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A Look at Recessions and their Impact on Librarianship
Posted By Hilary Davis On January 14, 2009 @ 6:00 am In Uncategorized | Comments Disabled
Image courtesy of Flickr user RayBanBro66
In 1933, Carl Milam, secretary of the American Library Association, along with Ora Wildermuth, an attorney in Indiana, and H.L. Woolhiser, a city manager in Illinois, held a radio broadcast called “How to Reduce the Library Budget.” The transcript (available from the National Municipal Review, 1933, vol. 22, no. 8) unpacks a revealing conversation about the pressures on libraries during the Great Depression and the corresponding aims of the American Library Association.
“Judge Wildermuth: Wages are down, and the incomes from every business and every property has been drastically reduced. In many cases the income from property is not sufficient to pay taxes, much less living expenses of the owner…In a time of depression we have to stop considering what is good for a well organized social structure and consider what is necessary for continued existence of the people. In my town we have been spending $90,000 per month for poor relief and that is not enough. Our public library spends about the same amount each year. Suppose we are reduced to the necessity of eliminating one of these functions, which will it be Mr. Milam?”
It’s 2009 and our nation is in a major financial crisis with a new leadership positioning itself to get our economy back on track. The media is spilling over with worsening updates on our economy, a shrinking job market and what it all means for citizens and their jobs. Paul Krugman, Nobel Prize winner for Economics in 2008, called the current economic downturn the “worst situation in two lifetimes” on the December 29, 2008 airing of CBS’ Face the Nation program:
By all accounts, the profession of librarianship is not immune to the compounding economic downfall. As of December 2008, the US National Bureau of Labor Statistics declared a 7.2% unemployment rate across all professions and industries (approximately 10,015,000 unemployed persons), representing the highest unemployment rate since 1991. Of that, librarians, trainers and educators make up 218,000 of the unemployed population. This is up from 98,000 unemployed people in this category in December 2007 to 218,000 in December 2008.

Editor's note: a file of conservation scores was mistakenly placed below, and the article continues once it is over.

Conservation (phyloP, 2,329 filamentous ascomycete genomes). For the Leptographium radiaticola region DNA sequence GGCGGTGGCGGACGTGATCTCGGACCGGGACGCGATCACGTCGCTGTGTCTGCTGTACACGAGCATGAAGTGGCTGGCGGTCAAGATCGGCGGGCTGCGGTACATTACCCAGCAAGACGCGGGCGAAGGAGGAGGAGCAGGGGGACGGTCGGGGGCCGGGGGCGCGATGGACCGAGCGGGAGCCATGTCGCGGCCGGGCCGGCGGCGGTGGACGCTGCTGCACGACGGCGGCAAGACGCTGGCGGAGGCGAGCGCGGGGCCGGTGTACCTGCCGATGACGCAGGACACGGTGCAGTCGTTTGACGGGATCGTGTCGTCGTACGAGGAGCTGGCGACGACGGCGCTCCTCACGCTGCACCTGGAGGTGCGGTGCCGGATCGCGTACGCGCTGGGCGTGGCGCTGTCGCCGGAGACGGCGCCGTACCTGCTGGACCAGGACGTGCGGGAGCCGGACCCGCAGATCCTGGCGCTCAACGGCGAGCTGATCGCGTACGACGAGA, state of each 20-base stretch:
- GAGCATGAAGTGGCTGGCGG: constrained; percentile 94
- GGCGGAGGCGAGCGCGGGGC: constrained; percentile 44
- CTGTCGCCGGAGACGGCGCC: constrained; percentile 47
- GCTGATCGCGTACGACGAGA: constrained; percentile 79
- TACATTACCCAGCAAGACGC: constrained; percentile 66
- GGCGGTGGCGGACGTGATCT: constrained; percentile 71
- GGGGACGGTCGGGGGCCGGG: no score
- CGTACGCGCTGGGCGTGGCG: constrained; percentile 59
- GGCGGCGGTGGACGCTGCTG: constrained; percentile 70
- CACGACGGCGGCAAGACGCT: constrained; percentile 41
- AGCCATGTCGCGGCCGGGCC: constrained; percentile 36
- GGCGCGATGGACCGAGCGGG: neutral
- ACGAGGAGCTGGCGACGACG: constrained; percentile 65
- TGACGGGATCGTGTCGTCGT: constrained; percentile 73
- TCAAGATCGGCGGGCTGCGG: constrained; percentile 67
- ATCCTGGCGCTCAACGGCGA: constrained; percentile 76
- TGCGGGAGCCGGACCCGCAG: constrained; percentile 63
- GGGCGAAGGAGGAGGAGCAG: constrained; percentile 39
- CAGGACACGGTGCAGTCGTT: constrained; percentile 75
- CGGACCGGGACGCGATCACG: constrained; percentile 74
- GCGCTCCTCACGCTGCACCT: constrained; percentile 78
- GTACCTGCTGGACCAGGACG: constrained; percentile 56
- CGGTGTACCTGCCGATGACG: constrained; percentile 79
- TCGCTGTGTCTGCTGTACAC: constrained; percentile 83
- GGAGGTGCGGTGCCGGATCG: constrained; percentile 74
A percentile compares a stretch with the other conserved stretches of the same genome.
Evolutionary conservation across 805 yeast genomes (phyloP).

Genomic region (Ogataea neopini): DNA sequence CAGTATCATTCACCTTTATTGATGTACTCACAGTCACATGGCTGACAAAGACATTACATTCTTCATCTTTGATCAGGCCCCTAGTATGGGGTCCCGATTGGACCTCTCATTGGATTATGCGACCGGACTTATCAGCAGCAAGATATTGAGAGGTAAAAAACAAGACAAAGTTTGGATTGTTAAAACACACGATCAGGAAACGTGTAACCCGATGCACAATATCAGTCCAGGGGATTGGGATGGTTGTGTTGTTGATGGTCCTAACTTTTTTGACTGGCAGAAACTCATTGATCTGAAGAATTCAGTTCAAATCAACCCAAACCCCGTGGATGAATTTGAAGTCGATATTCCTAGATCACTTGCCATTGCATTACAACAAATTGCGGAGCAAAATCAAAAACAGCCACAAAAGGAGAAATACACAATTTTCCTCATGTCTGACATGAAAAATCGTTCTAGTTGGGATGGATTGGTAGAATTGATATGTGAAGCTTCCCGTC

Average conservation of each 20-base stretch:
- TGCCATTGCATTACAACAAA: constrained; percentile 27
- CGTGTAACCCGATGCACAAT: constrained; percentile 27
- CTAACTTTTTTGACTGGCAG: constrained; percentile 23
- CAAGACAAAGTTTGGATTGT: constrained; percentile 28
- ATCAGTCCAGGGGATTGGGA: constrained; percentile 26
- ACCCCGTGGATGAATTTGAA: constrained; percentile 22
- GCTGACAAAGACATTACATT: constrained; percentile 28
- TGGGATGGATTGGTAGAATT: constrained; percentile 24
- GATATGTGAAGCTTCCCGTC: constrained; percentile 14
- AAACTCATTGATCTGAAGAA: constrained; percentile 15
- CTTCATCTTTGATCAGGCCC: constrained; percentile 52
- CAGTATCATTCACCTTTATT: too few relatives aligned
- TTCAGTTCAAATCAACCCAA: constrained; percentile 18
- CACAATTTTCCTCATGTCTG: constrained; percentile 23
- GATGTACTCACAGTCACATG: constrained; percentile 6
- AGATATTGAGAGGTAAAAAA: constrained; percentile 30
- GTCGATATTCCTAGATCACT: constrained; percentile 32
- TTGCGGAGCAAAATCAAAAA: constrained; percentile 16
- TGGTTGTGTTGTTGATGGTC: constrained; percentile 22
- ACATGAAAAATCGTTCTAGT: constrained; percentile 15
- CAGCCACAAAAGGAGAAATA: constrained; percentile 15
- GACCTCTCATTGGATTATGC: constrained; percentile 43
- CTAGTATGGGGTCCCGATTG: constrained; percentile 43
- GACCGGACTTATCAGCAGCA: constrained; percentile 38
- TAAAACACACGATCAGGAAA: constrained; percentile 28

So, what does all of this look like for the librarianship profession, a profession that very recently (December 2008) was listed as one of the top professions by the U.S. News and World Report? How has librarianship fared over the past several economic recessions? How has our profession recovered from those recessions? What role are libraries playing during the current economic crisis?
Praise for library services and collections during the current economic crisis is remarkably similar to the praise of libraries during the Great Depression. In his excellent investigation of the impact of the ALA on the anti-taxation groups that arose in response to economic collapse during the Great Depression, Brendan Luyt (2007) summarized a set of position statements from the ALA for the role of the library:
“as providing encouragement for the citizen to re-identify with state, in the form of loyalty to the public library, a state agency. The library was portrayed as mediating between the individual and the rest of society. Mediation had both ‘giving’ and ‘protecting’ functions. Through the library citizens could be given access to practical instruction, as well as to the ‘finer’ cultural things of life, while also being protected against the forces of anarchy and disorder.”
Fast-forward to today’s recession and it’s hard to miss the praise for the services and collections that libraries offer. These reports mirror similar marketing materials published by the Bulletin of the ALA during 1933 and 1934 promoting the value and role of libraries during the Great Depression. Take an eHow article for example, that promotes ways that citizens can make the most of libraries during an economic downturn:
“Members can re-skill themselves, enhance their knowledge, gain new capabilities and even save money while borrowing (instead of buying) popular books, study materials, novels and DVDs.” –eHow
Stories of libraries providing access to books, videos/dvds, cds, newspapers, magazines, journals, reference guidance and Internet service in addition to training and programming for children, teens and adults are popping up everywhere. A news-map snapshot of the latest news stories about the value of libraries over the past month on MetaCarta spotlights hundreds of locations where library usage has dramatically increased during the past year.
At the same time, these news reports are remarking on the incredulity of library shutdowns due to lack of budget funds.
Given the inherent value of libraries during the current economic crisis, Pennsylvania State Librarian Mary Clare Zales, testified before the House of Representatives that libraries are essential to the nation.